Before Florida was the home to Mickey Mouse and Walt Disney World, it was a colony owned by the Spanish. This lesson explains how the United States acquired Florida through the Adams-Onis Treaty of 1819.
42. Treaty of Paris in 1783: Definition & Terms
The Battle of Yorktown in 1781 was the last battle of the American Revolution, but did you know the war did not officially come to an end until 1783? This lesson explains the major points of the Treaty of Paris in 1783.
43. Gadsden Purchase: Definition & Summary
During the 1840s and 1850s, the United States and Mexico had a good deal of conflict, which eventually led to the Gadsden Purchase made in 1854. This lesson explains the origins and outcomes of the deal.
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Other chapters within the AP US History: Help and Review course
- First Contacts (28,000 BCE-1821 CE): Help and Review
- The Road to Revolution (1700-1774): Help and Review
- The American Revolution (1775-1783): Help and Review
- The Making of a New Nation (1776-1800): Help and Review
- The Virginia Dynasty (1801--1825): Help and Review
- Jacksonian Democracy (1825 -- 1850): Help and Review
- Life in Antebellum America (1807-1861): Help and Review
- Manifest Destiny (1806-1855): Help and Review
- Sectional Crisis (1850-1861): Help and Review
- American Civil War (1861-1865): Help and Review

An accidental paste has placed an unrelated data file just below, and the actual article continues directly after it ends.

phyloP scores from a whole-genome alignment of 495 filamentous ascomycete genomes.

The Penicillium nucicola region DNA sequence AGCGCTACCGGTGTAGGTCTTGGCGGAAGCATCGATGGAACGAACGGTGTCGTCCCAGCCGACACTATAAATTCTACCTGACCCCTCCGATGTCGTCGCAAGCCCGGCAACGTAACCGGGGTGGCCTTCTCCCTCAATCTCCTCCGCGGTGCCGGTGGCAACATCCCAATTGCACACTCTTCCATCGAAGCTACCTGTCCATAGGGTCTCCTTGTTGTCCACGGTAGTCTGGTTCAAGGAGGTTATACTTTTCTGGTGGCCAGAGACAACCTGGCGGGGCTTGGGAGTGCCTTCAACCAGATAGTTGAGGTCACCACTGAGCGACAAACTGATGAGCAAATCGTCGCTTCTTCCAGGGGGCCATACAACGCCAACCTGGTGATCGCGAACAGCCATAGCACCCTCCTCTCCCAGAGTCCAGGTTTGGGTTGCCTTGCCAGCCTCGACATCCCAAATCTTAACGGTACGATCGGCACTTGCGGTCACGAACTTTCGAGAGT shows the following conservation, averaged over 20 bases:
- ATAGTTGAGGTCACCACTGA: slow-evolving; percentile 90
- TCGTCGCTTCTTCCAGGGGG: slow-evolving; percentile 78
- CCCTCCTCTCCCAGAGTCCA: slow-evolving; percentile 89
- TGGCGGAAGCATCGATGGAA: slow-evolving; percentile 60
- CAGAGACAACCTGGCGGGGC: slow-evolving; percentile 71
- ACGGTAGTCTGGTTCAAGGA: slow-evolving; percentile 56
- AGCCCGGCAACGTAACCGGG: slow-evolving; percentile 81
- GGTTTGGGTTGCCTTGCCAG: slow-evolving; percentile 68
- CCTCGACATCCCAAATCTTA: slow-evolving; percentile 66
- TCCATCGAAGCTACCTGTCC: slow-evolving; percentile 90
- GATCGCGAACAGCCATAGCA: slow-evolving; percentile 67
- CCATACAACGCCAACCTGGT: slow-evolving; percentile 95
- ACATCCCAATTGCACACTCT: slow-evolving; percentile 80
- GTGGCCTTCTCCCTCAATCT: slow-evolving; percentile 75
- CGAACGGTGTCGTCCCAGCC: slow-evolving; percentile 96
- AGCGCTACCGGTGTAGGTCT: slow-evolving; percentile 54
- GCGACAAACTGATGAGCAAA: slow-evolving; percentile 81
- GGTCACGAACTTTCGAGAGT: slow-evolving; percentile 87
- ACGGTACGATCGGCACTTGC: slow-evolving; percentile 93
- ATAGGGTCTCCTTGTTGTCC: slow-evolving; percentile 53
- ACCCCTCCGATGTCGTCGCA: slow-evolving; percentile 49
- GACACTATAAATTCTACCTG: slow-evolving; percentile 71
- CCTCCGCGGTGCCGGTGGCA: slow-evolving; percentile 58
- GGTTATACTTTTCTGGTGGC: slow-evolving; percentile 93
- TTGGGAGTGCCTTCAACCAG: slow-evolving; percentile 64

- Reconstruction (1865-1877): Help and Review
- Industrialization and Urbanization (1870-1900): Help and Review
- The Progressive Era (1900-1917): Help and Review
- American Imperialism (1890-1919): Help and Review
- The Roaring 20s (1920-1929): Help and Review
- The Great Depression (1929-1940): Help and Review
- The US in World War II (1941-1945): Help and Review
- The World During WWII (1941-1945): Help and Review
- Post-War World (1946-1959): Help and Review
- The Cold War (1950-1973): Help and Review
- Protests & Civil Disobedience (1954-1973): Help & Review
- The 1970s (1969-1979): Help and Review
- The Rise of Political Conservatism (1980-1992): Help and Review
- Contemporary America (1992-2013): Help and Review
- Changes in the Modern United States: Help and Review
- AP U.S. History: Test-Taking Skills and Prep: Help and Review
- How to Write a Good Essay on Your AP Exam: Help and Review
- Developing and Writing Your AP Exam Essay: Help and Review
- Critical Thinking Skills for AP US History: Help and Review